October 22, 2002
New evidence from NASA's Chandra X-ray Observatory challenges an alternative theory of gravity that eliminates the need for dark matter. The observation also narrows the field for competing forms of dark matter, the elusive material thought to be the dominant form of matter in the universe.
An observation of the galaxy NGC 720 shows it is enveloped in a slightly flattened, or ellipsoidal cloud of hot gas that has an orientation different from that of the optical image of the galaxy. The flattening is too large to be explained by theories in which stars and gas are assumed to contain most of the mass in the galaxy.
"The shape and orientation of the hot gas cloud require it to be confined by an egg-shaped dark matter halo," said David Buote of the University of California, Irvine, and lead author of a report on this research in the 2002 September 20 issue of The Astrophysical Journal. "This means that dark matter is not just an illusion due to a shortcoming of the standard theory of gravity - it is real."
According to the generally accepted standard theory of gravity, the hot X-ray cloud would need an additional source of gravity - a halo of dark matter - to keep the hot gas from expanding away. The mass of dark matter required would be about five to ten times the mass of the stars in the galaxy. If the dark matter tracked the optical light from the stars in the galaxy, the hot X-ray cloud would be more round than it is. The flattened shape of the hot gas cloud requires a flattened dark matter halo.
An alternative theory of gravity called MOND, for Modified Newtonian Dynamics, was proposed in 1983 by Mordecai Milgrom of the Weizmann Institute in Israel, and has remained viable over the years. MOND does away with the need for dark matter by modifying the theory where the acceleration produced by gravity is very small, such as the outskirts of galaxies. However, MOND cannot explain the Chandra observation of NGC 720. This is apparently the first dynamical evidence that has successfully distinguished dark matter from MOND.
The researchers also found that the Chandra data fit predictions of the cold dark matter theories, according to which dark matter consists of slowly moving particles, which interact with each other and "normal" matter only through gravity. Other forms of dark matter, such as self-interacting dark matter, and cold molecular dark matter, are not consistent with the observation in that they require a dark matter halo that is too round or too flat, respectively.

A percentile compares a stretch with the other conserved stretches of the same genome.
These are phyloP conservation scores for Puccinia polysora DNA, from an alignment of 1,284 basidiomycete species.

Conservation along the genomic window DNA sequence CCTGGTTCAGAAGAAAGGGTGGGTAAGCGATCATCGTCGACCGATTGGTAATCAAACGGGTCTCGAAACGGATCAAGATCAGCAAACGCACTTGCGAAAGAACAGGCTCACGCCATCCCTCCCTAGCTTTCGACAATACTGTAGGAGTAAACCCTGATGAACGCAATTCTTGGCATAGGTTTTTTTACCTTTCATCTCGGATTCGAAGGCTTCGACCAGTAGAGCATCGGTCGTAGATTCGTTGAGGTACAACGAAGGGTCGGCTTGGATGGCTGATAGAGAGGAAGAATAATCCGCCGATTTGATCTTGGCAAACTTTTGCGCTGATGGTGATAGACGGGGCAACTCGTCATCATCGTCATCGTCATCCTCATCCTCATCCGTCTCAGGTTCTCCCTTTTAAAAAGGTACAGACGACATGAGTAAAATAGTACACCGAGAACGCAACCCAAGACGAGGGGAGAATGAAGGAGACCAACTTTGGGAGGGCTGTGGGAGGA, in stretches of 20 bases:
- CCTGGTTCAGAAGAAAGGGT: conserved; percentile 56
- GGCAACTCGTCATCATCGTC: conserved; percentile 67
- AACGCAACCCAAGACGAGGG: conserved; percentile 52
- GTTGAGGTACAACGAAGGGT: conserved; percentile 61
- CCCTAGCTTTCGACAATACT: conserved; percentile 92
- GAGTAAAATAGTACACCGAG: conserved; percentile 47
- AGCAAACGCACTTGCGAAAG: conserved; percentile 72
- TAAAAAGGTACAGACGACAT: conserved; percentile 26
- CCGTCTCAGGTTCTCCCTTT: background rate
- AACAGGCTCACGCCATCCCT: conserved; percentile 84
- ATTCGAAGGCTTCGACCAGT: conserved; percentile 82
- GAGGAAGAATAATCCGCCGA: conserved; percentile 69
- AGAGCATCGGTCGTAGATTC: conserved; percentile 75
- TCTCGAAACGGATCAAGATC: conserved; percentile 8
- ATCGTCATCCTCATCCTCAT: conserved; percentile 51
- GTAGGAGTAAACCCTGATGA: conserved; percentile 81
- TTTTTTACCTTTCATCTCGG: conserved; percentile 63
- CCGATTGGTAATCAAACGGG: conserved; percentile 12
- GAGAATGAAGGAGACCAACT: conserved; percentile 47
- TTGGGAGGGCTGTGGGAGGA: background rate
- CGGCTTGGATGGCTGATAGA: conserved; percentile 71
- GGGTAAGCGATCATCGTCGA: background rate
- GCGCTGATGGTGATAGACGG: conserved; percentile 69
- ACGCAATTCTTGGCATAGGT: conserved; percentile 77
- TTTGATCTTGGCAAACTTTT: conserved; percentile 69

"Chandra's ability to precisely identify and locate the point-like sources contaminating the diffuse emission in the X-ray image was absolutely essential," said Buote. "Only then could we make accurate measurements of the shape and orientation of the X-ray image contours."
The conclusion from the Chandra data that NGC 720 possesses a dark matter halo assumes that the hot gas cloud has not been unduly disturbed by collisions or mergers with other galaxies in the last 100 million years. The lack of evidence of such activity indicates that this assumption is valid.
Chandra observed NGC 720, which is about 80 million light years from Earth, for 11 hours with the Advanced CCD Imaging Spectrometer (ACIS). Other members of the team include Tesla Jeltema and Claude Canizares of Massachusetts Institute of Technology (MIT) in Cambridge, and Gordon Garmire of Pennsylvania State University in University Park. Penn State and MIT developed the instrument for NASA.
NASA's Marshall Space Flight Center in Huntsville, Ala., manages the Chandra program, and TRW, Inc., Redondo Beach, Calif., is the prime contractor for the spacecraft. The Smithsonian's Chandra X-ray Center controls science and flight operations from Cambridge, Mass.
Marshall Space Flight Center, Huntsville, AL
Chandra X-ray Observatory Center, CfA, Cambridge, MA